Identification, Images, & Information
For Insects, Spiders & Their Kin
For the United States & Canada
Clickable Guide
Moths Butterflies Flies Caterpillars Flies Dragonflies Flies Mantids Cockroaches Bees and Wasps Walkingsticks Earwigs Ants Termites Hoppers and Kin Hoppers and Kin Beetles True Bugs Fleas Grasshoppers and Kin Ticks Spiders Scorpions Centipedes Millipedes

Upcoming Events

National Moth Week photos of insects and people. Here's how to add your images.

Photos of insects and people from the 2019 BugGuide Gathering in Louisiana, July 25-27

Discussion, insects and people from the 2018 gathering in Virginia, July 27-29

Photos of insects and people from the 2015 gathering in Wisconsin, July 10-12

Photos of insects and people from the 2014 gathering in Virginia, June 4-7.

Photos of insects and people from the 2013 gathering in Arizona, July 25-28

Photos of insects and people from the 2012 gathering in Alabama

Photos of insects and people from the 2011 gathering in Iowa

Myrmosa? - Paratiphia - male

Myrmosa? - Paratiphia - Male
Kelso Valley, Kern County, California, USA
June 19, 2017
Found on a leaf on the cool, shaded, north-facing side of a cottonwood tree (Populus fremontii). Numerous insects of many types were similarly sheltering from the intense mid-afternoon heat (100°+ temps) on the leaves of this cottonwood...which was situated near the sandy shore of a running creek, and was itself partially shaded by a large rock outcrop.

My first thought for this was a male (11 flagellomeres) mutillid, but searching BugGuide (and noting the wing venation, with a vein meeting the middle of the pterostigma transversely) I next considered the possibility of family Myrmosidae (which some have placed within Mutillidae in the past). Though I found this 1940 paper by Krombein, I wasn't able to make further progress with the ID there. (I was hoping the whitish clypeus might be somewhat diagnostic. Abundant white pubescence is apparently associated with Myrmosa unicolor, but that's mostly an eastern species which seems not to make it to California.)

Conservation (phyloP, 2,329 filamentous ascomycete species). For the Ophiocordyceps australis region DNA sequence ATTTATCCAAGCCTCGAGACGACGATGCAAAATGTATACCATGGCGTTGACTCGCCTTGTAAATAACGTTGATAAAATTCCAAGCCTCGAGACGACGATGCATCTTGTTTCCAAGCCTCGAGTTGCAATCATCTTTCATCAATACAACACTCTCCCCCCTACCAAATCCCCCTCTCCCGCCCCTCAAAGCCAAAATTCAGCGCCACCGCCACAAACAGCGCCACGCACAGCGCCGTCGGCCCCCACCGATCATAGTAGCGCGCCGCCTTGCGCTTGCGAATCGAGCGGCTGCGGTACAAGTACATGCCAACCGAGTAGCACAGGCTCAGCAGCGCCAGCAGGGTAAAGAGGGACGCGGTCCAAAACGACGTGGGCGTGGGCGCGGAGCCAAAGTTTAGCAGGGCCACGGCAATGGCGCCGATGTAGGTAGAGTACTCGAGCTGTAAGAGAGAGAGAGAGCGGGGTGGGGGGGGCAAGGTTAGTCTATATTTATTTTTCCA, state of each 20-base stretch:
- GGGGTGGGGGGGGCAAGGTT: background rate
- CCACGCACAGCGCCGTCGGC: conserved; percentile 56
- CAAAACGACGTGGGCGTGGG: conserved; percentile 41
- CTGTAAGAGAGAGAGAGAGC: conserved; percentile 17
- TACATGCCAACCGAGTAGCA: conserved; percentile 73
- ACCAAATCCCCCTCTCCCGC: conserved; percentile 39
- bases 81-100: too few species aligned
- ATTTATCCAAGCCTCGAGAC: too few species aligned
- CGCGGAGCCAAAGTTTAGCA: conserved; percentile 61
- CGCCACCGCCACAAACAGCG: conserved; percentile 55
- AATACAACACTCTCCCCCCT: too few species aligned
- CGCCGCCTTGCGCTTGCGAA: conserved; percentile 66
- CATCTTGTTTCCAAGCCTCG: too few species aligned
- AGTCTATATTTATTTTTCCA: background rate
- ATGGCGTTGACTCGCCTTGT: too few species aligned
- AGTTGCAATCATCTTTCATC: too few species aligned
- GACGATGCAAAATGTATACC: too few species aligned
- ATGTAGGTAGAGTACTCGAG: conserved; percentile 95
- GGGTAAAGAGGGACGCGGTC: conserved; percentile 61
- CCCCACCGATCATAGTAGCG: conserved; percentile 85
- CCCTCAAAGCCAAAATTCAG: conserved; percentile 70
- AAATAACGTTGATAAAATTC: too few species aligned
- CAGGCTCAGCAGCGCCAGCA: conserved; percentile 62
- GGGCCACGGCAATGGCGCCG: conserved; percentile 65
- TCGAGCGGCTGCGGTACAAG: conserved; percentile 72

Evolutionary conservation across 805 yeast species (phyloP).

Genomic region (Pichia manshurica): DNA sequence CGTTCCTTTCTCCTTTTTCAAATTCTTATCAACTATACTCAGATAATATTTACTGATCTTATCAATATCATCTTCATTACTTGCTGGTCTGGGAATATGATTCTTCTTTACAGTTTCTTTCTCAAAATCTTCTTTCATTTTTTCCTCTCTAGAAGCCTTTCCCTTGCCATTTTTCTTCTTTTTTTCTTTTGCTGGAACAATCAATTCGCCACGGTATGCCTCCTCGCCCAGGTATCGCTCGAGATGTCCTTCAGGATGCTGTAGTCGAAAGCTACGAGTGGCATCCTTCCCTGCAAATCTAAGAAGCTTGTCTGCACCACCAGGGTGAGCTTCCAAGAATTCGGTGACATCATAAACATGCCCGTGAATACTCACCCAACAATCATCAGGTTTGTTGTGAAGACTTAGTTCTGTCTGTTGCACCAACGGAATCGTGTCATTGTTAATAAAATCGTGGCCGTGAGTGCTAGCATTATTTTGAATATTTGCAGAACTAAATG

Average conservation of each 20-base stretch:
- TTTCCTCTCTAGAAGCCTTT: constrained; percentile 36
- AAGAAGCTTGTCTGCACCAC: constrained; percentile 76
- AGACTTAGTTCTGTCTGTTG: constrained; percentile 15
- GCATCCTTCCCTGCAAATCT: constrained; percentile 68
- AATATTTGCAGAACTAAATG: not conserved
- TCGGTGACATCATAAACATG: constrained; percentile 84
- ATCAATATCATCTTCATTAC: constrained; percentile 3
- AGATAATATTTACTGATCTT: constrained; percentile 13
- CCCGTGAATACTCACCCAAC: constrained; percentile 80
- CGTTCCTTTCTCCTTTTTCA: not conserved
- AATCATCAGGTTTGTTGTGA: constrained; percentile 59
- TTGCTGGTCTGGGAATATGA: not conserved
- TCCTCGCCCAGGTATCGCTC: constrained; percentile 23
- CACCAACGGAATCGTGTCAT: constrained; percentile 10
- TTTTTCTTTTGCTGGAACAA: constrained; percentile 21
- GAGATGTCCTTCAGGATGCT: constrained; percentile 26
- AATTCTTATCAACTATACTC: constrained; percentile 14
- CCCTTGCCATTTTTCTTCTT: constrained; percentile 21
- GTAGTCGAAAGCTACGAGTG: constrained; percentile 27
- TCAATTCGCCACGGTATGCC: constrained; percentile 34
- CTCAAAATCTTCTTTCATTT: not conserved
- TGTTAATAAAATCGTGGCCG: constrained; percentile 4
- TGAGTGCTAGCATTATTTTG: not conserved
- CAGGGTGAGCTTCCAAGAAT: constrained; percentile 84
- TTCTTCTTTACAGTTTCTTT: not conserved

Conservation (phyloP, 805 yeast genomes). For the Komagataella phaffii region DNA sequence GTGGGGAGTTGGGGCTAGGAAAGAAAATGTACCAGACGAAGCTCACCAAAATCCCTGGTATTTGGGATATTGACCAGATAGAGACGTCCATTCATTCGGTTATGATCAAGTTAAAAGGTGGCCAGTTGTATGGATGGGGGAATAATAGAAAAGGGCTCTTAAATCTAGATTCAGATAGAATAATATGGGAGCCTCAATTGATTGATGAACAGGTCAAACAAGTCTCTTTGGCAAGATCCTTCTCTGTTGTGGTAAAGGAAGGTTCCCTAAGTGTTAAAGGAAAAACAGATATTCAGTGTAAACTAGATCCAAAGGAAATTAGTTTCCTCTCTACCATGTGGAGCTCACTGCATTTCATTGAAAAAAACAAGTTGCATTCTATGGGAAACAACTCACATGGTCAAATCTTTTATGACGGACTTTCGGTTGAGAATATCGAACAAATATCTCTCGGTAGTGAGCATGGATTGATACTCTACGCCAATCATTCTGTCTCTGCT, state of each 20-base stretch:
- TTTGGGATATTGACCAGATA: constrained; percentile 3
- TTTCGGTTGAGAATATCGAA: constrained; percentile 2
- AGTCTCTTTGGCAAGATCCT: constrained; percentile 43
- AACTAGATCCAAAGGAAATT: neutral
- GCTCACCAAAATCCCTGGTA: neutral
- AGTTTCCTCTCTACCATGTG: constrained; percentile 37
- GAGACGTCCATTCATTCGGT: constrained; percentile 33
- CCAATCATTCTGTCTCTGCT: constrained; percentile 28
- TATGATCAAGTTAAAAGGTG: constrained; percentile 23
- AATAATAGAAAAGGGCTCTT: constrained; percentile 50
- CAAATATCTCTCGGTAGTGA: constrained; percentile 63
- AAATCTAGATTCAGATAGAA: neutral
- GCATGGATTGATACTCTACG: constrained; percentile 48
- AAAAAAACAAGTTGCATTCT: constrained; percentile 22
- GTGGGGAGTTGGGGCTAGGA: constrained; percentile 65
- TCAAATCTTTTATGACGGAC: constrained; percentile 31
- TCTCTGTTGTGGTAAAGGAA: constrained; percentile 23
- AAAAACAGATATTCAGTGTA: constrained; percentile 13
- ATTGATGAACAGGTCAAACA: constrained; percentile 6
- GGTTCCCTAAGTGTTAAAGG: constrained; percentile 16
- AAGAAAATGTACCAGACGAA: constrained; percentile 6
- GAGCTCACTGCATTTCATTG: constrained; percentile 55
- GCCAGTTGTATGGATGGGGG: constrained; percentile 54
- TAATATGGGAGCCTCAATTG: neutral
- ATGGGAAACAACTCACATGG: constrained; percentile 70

At that point I was stuck. But after I made the post, Bob Biagi suggested Paratiphia...which further study confirmed. For details, see the comments thread below.

Support for tentative species ID of Paratiphia nevadensis
Regarding species ID, using the key to Paratiphia species on page 28 of Allen(1968), this actually goes unambiguously to P. nevadensis via the following character sequence:

1) Clypeus and mandibles with whitish markings (vs. without whitish markings)......3
3) Mandible whitish basally (vs. not whitish basally).......9
9) Hairs (i.e. microsetae) on wing membrane dark brown (vs. pale for opposing lead).......13
13) Apical bristles of intermediate terga long, very slender, only slightly stouter than adjacent hairs (vs. apical bristles of terga much stouter than adjacent hairs).......14
14) Fore tibia black.........nevadensis Cameron 1907
Note that nevadensis also comes out via a different sequence, where at couplet 3) one can choose "Mandibles without white markings at base", in which case the next couplet leading to nevadensis states (among other things) "anterior process on side of pronotum sharply acuminate". It's hard to tell for sure from my photo, but there does appear to be what might be a somewhat pointed projection at the antero-ventral corner of the pronotum, between the patches of long white setae along the posterior ventral edge of the gena, and the ventral edge of the lateral pronotum...just forward of the fore-coxa.

Regarding nevadensis, Allen(1968) states, among other things, that:

"The male of the species can be distinguished from most of the described species by the prominent acute-angled process on the side of the pronotum; the weak apical bristles on the apices of the terga (which are scarcely differentiated from the slender adjacent hairs); and by the occipital suture that confines a smaller and more declivous foramenal cavity than most species."
"The membrane of the wing in the male is moderately brown setulose. The hairs of the dorsal pronotum and especially the front are relatively long and dense, and in larger specimens, those of the abdomen tend to be yellowish."